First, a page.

Under HIPAA, healthcare providers and health plans can face significant penalties for failing to comply with patient access rights:

  • Potential civil monetary penalties from the Department of Health and Human Services (DHHS) Office for Civil Rights, which enforces HIPAA.
  • Corrective action plans, detailed auditing, or increased monitoring requirements imposed by regulators.
  • Reputational harm and loss of patient trust for access barriers. Patients may exercise their rights and switch providers.

Tips for Patients in Getting Medical Records from Healthcare Providers

Don't be afraid to assert your HIPAA rights to medical records a healthcare provider holds, but approach the process cooperatively. With more patients accessing information, many providers are still adapting release procedures. 

Try these tips for smoother record requests:

  • Ask to have records released to yourself or another medical provider to aid continued care. Avoid directing records solely to attorneys if possible, as legal requests tend to get extra scrutiny.
  • Clarify the specific records needed if a provider seems reluctant to release the entire designated record set. Start with recent or particularly relevant records.
  • Offer to bring portable media like a USB thumb drive for electronic fulfillment at the point of care rather than offsite record sharing.
  • Ask for cell phone photo copies of paper file contents if immediate inspection access seems problematic. But don't photograph sensitive data like medication dosage charts.
  • Escalate respectfully up the office management chain if front desk staff seem unclear on release requirements or create barriers.
  • If providers cite HIPAA privacy as a record release limitation, politely but firmly press them on your record access rights under the same laws.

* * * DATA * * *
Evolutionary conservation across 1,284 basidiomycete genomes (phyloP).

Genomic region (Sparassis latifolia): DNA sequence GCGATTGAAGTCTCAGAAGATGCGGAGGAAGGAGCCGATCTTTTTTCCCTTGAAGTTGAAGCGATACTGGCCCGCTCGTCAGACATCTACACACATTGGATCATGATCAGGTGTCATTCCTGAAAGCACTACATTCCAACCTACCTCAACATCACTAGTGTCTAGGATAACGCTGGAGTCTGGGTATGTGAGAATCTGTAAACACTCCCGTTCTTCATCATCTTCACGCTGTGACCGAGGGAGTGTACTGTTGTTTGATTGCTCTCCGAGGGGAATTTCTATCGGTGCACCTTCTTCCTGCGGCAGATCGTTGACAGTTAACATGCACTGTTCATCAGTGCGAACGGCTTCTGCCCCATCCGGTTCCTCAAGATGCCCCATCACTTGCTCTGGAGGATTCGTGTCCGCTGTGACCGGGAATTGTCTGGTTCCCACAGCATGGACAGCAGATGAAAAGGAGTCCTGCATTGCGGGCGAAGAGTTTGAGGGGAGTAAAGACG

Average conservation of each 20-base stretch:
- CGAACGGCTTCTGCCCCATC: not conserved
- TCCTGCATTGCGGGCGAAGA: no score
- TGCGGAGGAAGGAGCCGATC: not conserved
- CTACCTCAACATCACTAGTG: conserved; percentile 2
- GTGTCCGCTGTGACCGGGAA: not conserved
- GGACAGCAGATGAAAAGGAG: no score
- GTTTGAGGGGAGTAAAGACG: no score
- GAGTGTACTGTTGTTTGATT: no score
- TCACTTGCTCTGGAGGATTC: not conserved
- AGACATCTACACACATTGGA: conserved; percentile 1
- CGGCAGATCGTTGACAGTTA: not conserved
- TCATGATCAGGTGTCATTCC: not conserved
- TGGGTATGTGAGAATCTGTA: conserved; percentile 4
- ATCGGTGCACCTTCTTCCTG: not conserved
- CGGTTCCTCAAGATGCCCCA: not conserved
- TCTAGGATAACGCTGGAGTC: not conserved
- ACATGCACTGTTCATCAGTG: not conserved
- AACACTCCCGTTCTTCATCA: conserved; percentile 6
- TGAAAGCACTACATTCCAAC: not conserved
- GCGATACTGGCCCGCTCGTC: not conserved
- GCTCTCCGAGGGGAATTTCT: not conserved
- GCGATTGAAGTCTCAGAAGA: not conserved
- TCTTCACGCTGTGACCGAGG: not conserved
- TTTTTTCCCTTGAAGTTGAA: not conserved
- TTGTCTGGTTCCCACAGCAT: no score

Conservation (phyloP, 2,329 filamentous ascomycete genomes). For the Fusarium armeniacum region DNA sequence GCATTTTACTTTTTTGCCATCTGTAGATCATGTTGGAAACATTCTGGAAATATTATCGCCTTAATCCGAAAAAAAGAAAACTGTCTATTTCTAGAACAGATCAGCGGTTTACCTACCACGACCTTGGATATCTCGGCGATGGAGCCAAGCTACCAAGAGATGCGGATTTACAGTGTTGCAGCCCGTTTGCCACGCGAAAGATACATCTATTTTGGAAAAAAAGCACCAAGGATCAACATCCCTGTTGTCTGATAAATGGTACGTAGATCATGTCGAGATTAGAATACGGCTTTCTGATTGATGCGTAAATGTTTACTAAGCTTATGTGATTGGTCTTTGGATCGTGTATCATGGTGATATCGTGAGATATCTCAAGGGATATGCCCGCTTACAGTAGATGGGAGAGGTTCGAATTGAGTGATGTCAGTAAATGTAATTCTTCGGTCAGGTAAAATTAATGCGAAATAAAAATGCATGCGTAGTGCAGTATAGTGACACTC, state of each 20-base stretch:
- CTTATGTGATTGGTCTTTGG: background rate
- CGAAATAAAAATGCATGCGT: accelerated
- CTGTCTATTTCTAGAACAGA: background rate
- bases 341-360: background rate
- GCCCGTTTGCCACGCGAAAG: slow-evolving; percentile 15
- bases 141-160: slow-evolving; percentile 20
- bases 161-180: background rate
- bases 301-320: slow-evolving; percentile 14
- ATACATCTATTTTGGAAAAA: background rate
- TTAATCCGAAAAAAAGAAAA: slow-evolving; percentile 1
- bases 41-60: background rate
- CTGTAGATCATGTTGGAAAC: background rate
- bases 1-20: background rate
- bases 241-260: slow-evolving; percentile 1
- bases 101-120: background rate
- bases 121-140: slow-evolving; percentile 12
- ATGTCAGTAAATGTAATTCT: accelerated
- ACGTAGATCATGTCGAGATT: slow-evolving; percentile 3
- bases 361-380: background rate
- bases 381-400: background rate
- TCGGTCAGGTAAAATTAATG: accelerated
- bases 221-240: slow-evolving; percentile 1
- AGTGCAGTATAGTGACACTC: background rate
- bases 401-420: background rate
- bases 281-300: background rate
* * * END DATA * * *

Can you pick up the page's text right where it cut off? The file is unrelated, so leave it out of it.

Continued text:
• For denials based on safety risks, request the provider specify the rationale in writing for documentation. Report unreasonable denials.


doctors checking health records using emr

HIPAA grants patients important rights to access their health records and information. But the law alone is not enough. 

Patients must proactively request records, persist through obstacles, and report violations of their access rights. Only through exercising the HIPAA access right will patients gain full control over their medical care and treatment choices.

For medical practices, having efficient systems and technology in place is key to smoothly providing patients access to their records when requested. With solutions like Calysta EMR, practices can have an all-in-one platform that enables HIPAA compliance, easy medical records management, and seamless patient engagement.

Designed by veterans in the med spa industry, Calysta EMR provides exactly what a practice needs to run effectively and efficiently. Features like automatic backups, practice scheduling, digital consents, online patient booking, text messaging, and touchless payments give providers simple workflows for managing patient records access. 

And with premade aesthetic note templates, e-prescription, telehealth, and chart sign offs, Calysta optimizes clinical documentation and care delivery while remaining completely HIPAA compliant.